Book Review: Like Sisters on the Homefront

Like Sisters on the Homefront by Rita Williams-Garcia

SUMMARY: At 14, Gayle is pregnant. Again. The first time she kept the baby. This time her mother drags Gayle to have an abortion and then sends her away from the projects in Jamaica, New York, on a one-way ticket to family in Georgia. For Gayle, it's like being "sold to slavery." She's never met her mother's family, and they don't particularly want her in their big mansion. Her uncle is a pastor; her sweet teenage cousin, Cookie, looks as if she's "straight out of Mommy-Made-Me magazine." Gayle shocks them with her street talk, her cussing, and her free and unrepentant talk of sex. Only her great-grandmother, a soul mate, loves Gayle's spirit, laughs at her irreverence, and tells Gayle the family history of slavery, protest, and faith. (from the Booklist review)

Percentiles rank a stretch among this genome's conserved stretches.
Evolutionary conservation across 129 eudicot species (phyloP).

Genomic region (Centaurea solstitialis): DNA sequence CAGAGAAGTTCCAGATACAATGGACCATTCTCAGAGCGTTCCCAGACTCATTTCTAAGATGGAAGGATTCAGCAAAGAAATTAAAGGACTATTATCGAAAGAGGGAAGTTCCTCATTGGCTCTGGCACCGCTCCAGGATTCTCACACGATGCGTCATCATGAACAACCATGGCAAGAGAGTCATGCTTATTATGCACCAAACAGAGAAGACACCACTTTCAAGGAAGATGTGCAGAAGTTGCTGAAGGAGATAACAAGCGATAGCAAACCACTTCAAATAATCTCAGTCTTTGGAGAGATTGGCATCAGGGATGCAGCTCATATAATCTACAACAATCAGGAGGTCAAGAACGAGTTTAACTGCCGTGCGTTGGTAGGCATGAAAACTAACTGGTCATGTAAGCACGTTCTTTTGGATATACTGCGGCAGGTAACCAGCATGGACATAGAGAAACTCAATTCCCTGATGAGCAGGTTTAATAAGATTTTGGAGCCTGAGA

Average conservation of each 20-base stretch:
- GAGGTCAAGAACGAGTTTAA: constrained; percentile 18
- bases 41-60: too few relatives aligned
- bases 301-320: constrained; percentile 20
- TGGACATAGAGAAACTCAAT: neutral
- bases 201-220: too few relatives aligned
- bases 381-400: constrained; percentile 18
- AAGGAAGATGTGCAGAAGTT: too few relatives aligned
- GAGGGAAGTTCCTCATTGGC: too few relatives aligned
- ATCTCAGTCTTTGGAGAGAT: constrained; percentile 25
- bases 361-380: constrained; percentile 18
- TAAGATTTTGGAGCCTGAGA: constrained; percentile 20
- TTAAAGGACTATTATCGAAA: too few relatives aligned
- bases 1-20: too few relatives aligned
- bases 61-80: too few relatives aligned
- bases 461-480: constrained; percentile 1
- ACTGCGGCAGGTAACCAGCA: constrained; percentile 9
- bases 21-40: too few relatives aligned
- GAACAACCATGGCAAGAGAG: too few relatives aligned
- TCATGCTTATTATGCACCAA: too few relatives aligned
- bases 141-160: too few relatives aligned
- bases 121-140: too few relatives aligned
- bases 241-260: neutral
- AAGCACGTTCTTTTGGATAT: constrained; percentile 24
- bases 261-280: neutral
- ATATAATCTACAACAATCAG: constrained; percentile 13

OPINION: When Gayle, street-smart and sassy teen, moves in with her uncle and his straight-laced family, you know sparks will fly. The book is a collision of culture and class issues, all taking place in the same African-American family. Wealth, religion, sexuality, geography, and education all work to separate the family members. Cousins Cookie and Gayle begin to cross the boundaries between them and form an uneasy relationship through the summer. My favorite character in this book, however, is Great, Gayle's great grandmother. She is definitely a spunky old person, and as much of a rebel as Gayle, even though she is physically helpless. She tells Gayle the family secrets that she has been withholding from the others for years! This book is excellent realistic fiction, and I wish there was a sequel.

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